Views of relevant departments are heard and considered, and unresolved cases presenting significant policy issues are taken to a senior-level interagency group for prompt resolution.
The system is made simpler, more open, and internally consistent so that policymakers, administrators, and U.S. and foreign business can more easily understand it and work with it.
The development of export control policy is well balanced, and industry and other affected parties have appropriate opportunities for input into policy formulation, including regulatory changes and list development.
Achievement of the above goals would be expedited by a process in which policy formulation is handled through a mechanism separate from that of policy administration. A clearer division of functions would help dispel the current confusion in the bureaucracy between policy formulation and its implementation.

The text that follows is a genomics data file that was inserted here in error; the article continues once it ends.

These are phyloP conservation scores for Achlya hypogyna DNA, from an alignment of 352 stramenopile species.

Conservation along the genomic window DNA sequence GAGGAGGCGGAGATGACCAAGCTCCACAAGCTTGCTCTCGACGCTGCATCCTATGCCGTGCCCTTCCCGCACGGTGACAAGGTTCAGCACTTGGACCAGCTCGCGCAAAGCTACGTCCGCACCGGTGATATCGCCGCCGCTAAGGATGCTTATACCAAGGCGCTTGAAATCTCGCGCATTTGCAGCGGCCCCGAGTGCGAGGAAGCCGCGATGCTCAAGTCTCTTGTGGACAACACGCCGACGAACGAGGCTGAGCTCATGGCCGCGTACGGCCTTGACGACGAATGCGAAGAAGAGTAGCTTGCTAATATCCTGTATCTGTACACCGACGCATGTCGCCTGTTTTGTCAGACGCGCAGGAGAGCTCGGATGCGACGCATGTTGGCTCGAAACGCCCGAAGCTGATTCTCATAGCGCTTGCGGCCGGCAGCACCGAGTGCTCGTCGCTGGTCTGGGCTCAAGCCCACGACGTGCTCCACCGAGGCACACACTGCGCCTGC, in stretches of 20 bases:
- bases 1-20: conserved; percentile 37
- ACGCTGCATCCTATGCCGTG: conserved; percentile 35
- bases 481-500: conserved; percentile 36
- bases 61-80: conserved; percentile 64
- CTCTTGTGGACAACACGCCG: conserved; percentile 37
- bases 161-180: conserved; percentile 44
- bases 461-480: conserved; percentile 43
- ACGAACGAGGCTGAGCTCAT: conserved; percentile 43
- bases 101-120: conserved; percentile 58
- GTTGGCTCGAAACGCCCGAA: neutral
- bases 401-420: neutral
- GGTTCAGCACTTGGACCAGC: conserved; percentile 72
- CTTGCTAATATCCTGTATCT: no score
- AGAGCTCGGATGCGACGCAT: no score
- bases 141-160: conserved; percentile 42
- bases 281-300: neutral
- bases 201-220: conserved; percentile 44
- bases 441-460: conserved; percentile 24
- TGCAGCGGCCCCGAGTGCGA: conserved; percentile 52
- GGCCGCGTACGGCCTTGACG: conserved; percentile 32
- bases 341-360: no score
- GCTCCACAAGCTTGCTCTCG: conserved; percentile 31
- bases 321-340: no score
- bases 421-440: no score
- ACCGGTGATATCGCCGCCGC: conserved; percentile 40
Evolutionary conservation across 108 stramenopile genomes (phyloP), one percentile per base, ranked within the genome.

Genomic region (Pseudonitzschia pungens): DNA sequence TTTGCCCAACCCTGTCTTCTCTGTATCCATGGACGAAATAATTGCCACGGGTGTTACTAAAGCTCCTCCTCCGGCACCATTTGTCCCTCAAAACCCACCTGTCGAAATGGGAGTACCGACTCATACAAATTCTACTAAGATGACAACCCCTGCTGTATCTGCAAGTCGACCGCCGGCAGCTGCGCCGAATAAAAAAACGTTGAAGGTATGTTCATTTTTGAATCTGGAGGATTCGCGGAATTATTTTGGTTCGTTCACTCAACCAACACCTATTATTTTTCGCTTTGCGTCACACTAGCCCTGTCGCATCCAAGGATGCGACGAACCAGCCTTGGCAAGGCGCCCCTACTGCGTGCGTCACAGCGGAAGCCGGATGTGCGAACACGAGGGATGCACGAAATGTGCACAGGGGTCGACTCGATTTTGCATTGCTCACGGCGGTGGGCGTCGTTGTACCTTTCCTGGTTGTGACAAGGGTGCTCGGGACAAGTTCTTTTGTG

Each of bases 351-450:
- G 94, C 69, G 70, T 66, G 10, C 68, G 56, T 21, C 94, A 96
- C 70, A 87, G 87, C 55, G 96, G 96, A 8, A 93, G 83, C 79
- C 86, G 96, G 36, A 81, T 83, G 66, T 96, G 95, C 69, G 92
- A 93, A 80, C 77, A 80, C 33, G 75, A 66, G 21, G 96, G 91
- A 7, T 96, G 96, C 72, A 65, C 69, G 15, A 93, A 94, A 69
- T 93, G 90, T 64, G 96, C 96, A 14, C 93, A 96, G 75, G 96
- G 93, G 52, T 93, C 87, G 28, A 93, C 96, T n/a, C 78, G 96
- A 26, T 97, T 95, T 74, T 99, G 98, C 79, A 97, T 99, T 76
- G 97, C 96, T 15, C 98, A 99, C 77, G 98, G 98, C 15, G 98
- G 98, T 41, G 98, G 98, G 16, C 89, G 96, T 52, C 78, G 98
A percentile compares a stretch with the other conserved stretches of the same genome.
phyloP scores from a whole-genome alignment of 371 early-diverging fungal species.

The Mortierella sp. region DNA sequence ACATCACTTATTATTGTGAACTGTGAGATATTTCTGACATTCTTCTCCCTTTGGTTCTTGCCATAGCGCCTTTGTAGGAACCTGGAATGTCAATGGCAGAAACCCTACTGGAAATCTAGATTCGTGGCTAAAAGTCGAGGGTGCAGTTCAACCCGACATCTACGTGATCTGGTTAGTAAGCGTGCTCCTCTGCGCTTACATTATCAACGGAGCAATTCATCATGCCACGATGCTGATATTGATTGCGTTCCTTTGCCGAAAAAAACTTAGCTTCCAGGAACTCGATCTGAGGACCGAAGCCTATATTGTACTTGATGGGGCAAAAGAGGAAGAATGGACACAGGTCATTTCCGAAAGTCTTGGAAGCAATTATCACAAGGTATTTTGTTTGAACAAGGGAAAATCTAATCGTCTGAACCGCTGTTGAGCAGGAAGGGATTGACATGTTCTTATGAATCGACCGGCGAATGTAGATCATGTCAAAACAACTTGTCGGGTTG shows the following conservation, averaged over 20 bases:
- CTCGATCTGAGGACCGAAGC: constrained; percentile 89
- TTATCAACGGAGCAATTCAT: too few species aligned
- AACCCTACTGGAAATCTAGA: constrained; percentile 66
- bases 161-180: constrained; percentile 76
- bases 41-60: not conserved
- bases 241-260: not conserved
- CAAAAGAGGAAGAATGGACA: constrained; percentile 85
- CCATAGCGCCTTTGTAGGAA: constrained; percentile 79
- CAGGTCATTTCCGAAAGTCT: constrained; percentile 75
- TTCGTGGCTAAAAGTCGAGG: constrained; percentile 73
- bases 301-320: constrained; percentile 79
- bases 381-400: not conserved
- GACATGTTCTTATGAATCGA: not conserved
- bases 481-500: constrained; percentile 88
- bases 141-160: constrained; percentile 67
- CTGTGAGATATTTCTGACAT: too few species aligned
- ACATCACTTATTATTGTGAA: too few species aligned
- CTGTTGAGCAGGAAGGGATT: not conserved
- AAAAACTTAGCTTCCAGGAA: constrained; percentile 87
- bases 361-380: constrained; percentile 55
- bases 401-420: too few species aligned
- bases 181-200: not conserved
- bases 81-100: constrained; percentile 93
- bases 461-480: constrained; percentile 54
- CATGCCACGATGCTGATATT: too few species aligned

The arrangement for export controls should be part of the same apparatus for policy implementation that an administration establishes for any important component of national security. The relevant executive branch agencies should retain a strong voice in policymaking. The basic function of the policy mechanism should be to integrate the existing policy roles of the various agencies. Clear policy guidance should be established through firm presidential leadership, and a more rational administrative apparatus should be constructed for execution of policy established by the President.
The panel evaluated two basic alternatives for consolidating agency functions. The first alternative is to put administrative functions in a newly created administrative structure. The second is to consolidate functions in an existing department or agency.
Given the progress that has been made so far in improving both policy and process, the panel concluded that it would be better to modify the current system rather than start anew.
In several ways the State Department is not an optimal setting for an administrative agency. The State Department is oriented primarily to matters of high-level policy and foreign affairs, not the detailed work of a licensing bureau.
Given its central mission, the Defense Department would not be sufficiently responsive to balancing military and commercial concerns, particularly in regard to exports of dual use items.